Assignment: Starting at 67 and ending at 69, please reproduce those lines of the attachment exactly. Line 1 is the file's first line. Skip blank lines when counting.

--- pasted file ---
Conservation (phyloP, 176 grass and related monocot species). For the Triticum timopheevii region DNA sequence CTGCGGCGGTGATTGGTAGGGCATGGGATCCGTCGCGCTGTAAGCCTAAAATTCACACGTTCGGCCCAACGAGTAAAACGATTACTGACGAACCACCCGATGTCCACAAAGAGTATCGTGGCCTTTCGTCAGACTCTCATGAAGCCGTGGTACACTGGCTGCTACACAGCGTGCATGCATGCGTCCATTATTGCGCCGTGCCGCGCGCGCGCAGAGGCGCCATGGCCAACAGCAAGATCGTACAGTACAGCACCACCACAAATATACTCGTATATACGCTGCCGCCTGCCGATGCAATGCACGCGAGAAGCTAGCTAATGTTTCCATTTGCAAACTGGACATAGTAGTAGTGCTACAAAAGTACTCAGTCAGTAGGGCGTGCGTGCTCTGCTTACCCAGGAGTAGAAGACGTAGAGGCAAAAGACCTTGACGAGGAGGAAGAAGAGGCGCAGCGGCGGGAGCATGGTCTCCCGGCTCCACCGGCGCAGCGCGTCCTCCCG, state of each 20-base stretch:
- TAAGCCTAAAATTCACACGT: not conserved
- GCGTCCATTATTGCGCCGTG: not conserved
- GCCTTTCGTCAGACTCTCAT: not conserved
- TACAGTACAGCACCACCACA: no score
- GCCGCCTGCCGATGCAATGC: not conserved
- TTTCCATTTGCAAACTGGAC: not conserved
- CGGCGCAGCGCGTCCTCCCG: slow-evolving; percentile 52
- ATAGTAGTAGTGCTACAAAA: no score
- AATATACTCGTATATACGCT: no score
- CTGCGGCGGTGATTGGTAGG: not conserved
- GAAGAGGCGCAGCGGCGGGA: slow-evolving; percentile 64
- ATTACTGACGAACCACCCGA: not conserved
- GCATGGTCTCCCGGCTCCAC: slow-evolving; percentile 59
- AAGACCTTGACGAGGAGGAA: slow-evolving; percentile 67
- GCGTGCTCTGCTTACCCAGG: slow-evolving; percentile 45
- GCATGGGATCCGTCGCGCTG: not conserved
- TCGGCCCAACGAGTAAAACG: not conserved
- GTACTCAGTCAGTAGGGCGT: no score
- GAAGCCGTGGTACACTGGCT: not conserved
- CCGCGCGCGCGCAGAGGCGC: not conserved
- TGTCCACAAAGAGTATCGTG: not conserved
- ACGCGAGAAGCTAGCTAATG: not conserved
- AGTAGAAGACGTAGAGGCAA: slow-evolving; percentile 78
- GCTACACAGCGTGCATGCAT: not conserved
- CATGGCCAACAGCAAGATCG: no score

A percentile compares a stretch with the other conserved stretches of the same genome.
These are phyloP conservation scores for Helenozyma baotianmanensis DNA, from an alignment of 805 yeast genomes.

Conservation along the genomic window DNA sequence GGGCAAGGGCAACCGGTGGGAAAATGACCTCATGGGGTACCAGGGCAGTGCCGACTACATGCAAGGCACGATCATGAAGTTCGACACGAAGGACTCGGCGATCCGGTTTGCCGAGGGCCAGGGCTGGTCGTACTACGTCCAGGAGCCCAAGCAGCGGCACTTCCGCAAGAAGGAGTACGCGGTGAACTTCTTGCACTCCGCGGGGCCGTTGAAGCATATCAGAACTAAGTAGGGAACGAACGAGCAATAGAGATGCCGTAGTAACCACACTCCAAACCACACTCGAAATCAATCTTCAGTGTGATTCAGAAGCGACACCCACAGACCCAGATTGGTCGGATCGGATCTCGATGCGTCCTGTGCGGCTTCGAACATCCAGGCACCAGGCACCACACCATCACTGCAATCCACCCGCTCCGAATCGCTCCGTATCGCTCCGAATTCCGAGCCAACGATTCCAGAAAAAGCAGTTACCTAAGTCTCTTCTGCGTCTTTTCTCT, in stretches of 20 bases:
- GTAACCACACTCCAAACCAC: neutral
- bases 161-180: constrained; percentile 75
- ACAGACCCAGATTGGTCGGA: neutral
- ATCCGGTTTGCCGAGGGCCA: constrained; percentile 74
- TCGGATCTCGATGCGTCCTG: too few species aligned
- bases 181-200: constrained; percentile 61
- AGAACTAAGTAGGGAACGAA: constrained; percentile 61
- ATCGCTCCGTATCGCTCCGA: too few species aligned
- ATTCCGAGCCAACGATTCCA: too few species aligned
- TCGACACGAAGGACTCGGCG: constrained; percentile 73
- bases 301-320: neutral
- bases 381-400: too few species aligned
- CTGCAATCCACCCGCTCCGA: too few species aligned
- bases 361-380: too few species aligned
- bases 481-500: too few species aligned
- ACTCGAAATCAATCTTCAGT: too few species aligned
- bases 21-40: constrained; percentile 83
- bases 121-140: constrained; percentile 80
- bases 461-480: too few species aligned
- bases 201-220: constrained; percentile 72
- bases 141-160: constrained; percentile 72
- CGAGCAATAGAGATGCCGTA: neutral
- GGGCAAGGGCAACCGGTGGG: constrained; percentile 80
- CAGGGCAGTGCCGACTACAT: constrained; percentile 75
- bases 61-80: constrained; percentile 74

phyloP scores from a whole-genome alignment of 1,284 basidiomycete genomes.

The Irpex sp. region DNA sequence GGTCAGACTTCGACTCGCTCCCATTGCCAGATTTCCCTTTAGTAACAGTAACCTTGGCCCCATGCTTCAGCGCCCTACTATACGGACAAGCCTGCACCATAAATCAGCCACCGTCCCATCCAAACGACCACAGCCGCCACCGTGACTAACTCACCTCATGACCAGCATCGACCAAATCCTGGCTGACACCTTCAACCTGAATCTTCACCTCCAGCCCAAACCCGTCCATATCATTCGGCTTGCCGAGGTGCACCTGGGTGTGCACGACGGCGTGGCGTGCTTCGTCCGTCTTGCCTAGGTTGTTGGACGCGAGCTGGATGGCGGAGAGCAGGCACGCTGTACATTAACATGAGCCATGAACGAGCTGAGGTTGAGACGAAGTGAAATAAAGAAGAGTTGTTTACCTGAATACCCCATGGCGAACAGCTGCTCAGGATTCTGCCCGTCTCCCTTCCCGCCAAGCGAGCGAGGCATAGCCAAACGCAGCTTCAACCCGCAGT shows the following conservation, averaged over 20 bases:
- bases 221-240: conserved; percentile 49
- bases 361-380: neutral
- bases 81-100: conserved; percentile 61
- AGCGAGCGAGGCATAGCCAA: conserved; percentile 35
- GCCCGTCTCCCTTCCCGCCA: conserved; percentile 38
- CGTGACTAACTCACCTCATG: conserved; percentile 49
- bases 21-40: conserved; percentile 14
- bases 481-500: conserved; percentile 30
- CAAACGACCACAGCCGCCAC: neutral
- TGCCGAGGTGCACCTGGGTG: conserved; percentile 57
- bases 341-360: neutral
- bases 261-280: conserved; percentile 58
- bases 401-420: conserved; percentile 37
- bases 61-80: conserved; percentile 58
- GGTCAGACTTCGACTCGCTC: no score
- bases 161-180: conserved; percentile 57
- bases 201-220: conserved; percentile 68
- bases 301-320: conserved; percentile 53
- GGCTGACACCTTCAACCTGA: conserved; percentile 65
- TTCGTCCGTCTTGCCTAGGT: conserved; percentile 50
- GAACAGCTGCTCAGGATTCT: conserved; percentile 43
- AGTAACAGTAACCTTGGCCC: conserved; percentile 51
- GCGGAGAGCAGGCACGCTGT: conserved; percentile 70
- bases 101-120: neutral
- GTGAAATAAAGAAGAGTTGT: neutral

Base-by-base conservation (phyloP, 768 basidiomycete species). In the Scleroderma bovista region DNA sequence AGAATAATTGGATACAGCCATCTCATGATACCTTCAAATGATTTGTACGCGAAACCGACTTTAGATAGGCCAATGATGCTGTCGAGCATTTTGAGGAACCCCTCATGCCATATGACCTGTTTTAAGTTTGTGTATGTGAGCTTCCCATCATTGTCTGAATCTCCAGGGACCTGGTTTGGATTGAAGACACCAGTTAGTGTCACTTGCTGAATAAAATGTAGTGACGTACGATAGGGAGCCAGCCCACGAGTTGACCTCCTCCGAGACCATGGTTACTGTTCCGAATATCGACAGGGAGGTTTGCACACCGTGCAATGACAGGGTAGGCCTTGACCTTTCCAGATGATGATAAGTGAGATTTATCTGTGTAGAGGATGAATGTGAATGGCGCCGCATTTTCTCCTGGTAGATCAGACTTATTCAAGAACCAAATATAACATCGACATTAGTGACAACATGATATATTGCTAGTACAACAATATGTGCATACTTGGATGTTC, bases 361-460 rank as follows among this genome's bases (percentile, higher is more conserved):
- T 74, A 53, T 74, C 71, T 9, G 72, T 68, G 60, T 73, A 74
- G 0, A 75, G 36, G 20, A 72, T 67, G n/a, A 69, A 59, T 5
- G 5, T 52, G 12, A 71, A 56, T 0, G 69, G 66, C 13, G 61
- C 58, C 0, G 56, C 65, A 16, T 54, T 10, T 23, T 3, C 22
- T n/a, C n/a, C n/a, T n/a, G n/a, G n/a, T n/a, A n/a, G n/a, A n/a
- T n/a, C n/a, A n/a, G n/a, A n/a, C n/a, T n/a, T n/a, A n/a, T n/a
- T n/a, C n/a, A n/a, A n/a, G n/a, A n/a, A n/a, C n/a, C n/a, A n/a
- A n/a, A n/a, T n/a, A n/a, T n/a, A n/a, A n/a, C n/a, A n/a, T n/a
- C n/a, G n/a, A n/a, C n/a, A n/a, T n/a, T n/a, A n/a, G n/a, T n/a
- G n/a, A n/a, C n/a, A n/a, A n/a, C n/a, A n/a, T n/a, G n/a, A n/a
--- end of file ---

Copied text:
- bases 341-360: neutral
- bases 261-280: conserved; percentile 58
- bases 401-420: conserved; percentile 37